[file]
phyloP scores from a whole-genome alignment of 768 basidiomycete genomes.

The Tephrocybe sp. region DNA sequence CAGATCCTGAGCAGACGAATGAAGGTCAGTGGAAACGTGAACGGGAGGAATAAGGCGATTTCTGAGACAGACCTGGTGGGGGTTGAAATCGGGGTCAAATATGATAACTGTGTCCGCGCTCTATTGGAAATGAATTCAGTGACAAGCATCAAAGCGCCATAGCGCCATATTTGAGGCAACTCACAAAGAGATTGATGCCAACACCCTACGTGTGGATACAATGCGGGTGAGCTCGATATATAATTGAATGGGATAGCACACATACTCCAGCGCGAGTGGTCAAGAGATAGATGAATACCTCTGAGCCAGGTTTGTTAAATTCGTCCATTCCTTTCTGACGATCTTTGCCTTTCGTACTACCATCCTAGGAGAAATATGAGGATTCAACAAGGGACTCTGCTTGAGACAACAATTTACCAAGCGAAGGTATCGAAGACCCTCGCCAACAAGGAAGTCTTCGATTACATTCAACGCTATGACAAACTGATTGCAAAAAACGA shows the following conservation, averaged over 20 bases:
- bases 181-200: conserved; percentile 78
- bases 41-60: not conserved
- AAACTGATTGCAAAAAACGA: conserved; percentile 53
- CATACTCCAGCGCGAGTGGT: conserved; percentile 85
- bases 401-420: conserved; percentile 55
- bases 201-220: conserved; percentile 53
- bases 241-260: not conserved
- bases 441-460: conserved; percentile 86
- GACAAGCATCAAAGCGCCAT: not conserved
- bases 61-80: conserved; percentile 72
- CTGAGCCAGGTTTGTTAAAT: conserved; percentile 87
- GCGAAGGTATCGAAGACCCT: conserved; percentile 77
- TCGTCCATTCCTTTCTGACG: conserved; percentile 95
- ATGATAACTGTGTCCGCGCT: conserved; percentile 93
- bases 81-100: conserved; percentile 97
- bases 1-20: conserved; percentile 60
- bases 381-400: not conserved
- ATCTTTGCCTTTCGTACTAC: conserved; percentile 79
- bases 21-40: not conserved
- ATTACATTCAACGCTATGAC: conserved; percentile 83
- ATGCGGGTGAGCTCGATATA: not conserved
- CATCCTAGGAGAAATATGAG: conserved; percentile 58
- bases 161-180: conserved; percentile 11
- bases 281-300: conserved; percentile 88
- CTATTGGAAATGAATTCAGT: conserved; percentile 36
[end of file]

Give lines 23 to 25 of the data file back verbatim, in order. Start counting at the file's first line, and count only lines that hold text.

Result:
- ATGCGGGTGAGCTCGATATA: not conserved
- CATCCTAGGAGAAATATGAG: conserved; percentile 58
- bases 161-180: conserved; percentile 11